Opinionated web service APIs are quickly going out of style and not without good reason. Before uncovering the reasons for this change, it's important to understand what opinionated APIs are, and why the alternative is better.

Opinions are like...

Opinionated APIs require formatting and sending of data in a specific way. Thinking of web service APIs, the Simple Object Access Protocol (SOAP) interface or the Remote Procedure Call (RPC) which inspired it - may come to mind. The SOAP protocol is standard for sending messages across networks in XML format. SOAP XML requests must be wrapped in envelope containers which define their structure and follow specific data encoding rules. In practice these requests are quite verbose.

Suppose a user wants a list of dogs, with name and age, from a dog shelter's server. Using SOAP, the user request may look like this:

<?xml version="1.0" encoding="UTF-8"?>
<soapenv:Envelope xmlns:soapenv="http://schemas.xmlsoap.org/soap/envelope/" xmlns:xsd="http://www.w3.org/2001/XMLSchema" xmlns:xsi="http://www.w3.org/2001/XMLSchema-instance">
 <soapenv:Body>
   <ns1:getDogs soapenv:encodingStyle="http://schemas.xmlsoap.org/soap/encoding/" xmlns:ns1="https://localhost:9031/ssodir/services/SSODirectoryService"/>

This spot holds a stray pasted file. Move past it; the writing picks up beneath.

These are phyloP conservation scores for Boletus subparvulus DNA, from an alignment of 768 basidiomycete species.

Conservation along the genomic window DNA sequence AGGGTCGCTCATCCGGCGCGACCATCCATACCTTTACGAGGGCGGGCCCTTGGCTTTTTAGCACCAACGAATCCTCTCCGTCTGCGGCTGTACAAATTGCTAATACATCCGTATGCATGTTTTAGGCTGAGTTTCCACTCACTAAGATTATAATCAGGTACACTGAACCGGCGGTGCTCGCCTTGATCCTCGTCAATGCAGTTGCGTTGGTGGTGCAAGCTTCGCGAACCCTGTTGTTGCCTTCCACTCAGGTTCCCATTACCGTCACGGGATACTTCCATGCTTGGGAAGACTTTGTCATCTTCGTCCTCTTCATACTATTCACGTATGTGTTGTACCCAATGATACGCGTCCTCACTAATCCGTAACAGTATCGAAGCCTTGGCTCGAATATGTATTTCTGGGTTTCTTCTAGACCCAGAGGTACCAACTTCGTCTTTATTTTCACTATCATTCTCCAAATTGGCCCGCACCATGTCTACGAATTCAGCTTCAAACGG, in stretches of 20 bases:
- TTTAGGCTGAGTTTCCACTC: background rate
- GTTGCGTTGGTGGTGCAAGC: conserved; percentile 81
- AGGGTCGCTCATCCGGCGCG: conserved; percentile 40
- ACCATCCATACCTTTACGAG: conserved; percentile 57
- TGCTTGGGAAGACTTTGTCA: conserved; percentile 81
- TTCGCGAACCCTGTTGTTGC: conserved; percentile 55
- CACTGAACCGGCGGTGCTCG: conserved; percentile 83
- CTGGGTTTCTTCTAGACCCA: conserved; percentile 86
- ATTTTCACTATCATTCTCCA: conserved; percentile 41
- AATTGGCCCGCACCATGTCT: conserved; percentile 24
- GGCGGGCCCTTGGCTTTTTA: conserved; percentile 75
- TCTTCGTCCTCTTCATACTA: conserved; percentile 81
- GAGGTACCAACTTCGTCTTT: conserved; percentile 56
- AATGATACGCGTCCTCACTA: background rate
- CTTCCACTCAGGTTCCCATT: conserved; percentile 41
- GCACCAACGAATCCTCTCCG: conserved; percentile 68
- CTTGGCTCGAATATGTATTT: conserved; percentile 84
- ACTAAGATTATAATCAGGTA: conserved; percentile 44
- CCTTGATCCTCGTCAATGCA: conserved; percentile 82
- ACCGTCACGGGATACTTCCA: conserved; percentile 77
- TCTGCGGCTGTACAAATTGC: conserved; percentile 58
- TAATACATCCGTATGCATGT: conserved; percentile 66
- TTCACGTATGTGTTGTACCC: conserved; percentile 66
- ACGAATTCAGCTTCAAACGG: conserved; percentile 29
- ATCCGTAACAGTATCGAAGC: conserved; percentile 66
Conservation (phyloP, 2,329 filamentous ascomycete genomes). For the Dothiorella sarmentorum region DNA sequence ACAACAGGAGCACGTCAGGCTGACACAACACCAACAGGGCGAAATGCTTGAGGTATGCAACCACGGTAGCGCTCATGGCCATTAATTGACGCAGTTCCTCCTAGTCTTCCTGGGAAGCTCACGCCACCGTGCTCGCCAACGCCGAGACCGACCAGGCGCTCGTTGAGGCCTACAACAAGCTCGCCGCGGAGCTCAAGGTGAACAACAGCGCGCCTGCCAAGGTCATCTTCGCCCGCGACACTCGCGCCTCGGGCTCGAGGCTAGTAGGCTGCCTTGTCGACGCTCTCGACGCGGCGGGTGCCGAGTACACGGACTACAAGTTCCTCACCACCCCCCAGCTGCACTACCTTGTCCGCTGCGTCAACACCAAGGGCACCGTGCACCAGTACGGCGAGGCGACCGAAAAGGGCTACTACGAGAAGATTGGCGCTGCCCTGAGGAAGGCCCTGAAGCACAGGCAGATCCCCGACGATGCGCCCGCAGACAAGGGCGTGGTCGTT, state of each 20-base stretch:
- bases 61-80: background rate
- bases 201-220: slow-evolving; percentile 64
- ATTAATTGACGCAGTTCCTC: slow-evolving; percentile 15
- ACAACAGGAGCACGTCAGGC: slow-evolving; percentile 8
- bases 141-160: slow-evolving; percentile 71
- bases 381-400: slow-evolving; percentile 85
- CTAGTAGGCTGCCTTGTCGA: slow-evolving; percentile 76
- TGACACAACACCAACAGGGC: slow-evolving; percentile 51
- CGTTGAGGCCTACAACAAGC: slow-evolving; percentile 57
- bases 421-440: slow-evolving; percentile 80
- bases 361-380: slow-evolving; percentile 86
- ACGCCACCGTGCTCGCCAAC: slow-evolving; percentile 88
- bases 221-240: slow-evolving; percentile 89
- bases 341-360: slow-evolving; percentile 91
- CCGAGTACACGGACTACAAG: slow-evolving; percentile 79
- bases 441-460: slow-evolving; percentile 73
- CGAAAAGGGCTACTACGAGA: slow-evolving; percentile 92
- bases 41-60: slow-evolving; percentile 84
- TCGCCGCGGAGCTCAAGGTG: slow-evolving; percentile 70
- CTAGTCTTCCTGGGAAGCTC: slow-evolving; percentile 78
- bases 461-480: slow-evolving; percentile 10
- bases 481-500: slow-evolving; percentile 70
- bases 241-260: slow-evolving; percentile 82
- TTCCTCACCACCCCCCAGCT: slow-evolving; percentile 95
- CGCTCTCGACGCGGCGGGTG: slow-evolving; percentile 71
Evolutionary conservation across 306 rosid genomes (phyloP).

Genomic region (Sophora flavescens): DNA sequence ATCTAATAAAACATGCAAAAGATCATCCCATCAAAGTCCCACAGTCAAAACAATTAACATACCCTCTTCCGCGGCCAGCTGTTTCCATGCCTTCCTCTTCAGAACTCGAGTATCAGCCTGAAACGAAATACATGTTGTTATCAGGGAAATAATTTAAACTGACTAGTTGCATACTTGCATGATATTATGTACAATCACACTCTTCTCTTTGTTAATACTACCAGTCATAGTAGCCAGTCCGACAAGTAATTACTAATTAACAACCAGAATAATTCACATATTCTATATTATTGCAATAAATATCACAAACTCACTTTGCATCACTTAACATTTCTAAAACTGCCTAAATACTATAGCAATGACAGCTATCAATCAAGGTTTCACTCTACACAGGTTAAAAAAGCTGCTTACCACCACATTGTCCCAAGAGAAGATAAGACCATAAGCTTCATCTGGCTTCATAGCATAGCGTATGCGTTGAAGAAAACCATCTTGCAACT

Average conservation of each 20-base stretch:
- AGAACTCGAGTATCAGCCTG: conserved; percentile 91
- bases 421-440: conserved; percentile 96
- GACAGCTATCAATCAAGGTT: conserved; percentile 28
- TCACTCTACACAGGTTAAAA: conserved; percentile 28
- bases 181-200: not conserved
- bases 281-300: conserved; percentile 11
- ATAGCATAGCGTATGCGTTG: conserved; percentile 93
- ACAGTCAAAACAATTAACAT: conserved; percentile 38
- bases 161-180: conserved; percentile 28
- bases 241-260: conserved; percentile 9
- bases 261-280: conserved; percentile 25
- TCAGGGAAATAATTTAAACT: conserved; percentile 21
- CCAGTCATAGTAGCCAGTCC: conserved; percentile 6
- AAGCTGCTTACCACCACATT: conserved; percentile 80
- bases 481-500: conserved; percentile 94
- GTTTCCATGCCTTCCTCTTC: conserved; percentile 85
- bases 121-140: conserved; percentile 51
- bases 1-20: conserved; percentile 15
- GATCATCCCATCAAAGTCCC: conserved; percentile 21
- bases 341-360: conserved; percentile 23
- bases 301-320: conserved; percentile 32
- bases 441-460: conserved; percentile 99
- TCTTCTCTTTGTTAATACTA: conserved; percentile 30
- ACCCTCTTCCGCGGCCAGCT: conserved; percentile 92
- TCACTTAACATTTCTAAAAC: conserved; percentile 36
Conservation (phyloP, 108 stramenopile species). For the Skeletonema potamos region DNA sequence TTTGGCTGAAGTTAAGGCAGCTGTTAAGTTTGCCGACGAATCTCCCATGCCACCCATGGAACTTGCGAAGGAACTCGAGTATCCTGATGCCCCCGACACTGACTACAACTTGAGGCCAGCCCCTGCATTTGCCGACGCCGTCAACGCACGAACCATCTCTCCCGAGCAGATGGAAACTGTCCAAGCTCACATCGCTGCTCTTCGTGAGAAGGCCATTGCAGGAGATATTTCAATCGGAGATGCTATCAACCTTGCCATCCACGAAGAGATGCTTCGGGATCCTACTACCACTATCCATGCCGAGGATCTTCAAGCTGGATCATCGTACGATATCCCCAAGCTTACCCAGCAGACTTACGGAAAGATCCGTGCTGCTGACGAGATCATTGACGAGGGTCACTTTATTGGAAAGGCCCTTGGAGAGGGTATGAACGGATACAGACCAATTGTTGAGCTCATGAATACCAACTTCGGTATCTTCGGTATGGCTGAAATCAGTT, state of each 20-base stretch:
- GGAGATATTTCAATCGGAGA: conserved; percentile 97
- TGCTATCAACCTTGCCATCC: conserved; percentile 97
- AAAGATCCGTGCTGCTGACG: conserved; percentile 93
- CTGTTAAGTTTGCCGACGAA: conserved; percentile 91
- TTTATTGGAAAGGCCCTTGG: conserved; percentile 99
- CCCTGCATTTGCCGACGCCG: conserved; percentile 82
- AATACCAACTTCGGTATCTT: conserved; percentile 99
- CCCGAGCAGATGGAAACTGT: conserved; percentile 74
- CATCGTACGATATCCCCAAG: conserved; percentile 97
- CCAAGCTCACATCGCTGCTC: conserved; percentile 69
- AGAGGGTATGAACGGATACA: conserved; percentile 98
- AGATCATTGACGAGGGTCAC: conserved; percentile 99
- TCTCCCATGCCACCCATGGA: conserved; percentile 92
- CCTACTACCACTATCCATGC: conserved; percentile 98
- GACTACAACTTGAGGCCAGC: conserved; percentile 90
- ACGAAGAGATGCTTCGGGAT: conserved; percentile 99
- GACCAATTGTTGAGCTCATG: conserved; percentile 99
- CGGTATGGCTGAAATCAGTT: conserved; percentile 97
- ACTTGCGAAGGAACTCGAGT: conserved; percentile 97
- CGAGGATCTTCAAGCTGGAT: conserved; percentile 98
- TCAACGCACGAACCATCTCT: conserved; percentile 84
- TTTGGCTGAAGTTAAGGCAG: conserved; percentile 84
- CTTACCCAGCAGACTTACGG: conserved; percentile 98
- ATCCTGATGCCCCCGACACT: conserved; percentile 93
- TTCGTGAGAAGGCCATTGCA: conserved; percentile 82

</soapenv:Body>
</soapenv:Envelope>

And the response containing the list of dogs:

<?xml version="1.0" encoding="UTF-8" ?>
<soapenv:Envelope xmlns:soapenv="http://schemas.xmlsoap.org/soap/envelope/"
 xmlns:xsd="http://www.w3.org/2001/XMLSchema"
 xmlns:xsi="http://www.w3.org/2001/XMLSchema-instance">
 <soapenv:Body>
   <getDogsResponse
       soapenv:encodingStyle="http://schemas.xmlsoap.org/soap/encoding/">
     <getDogsReturn
         soapenc:arrayType="ns1:dog[2]"
         xmlns:ns1="urn:BeanService"
         xmlns:soapenc="http://schemas.xmlsoap.org/soap/encoding"
         xsi:type="soapenc:Array">
       <getDogsReturn href="#id0"/>
       <getDogsReturn href="#id1"/>
     </getDogsReturn>
   </getDogsResponse>
   <multiRef id="id0" soapenc:root="0" soapenv:encodingStyle="http://schemas.xmlsoap.org/soap/encoding/" xmlns:ns2="urn:BeanService" xmlns:soapenc="http://schemas.xmlsoap.org/soap/encoding/" xsi:type="ns2:dog">
     <name xsi:type="xsd:string">Rusty</name>
     <breed xsi:type="xsd:string">mix</breed>
     <age xsi:type="xsd:int">4</age>
   </multiRef>
   <multiRef id="id1" soapenc:root="0" soapenv:encodingStyle="http://schemas.xmlsoap.org/soap/encoding/" xmlns:ns3="urn:BeanService" xmlns:soapenc="http://schemas.xmlsoap.org/soap/encoding/" xsi:type="ns3:dog">
     <name xsi:type="xsd:string">Callie</name>
     <entityId xsi:type="xsd:string">pitbull</entityId>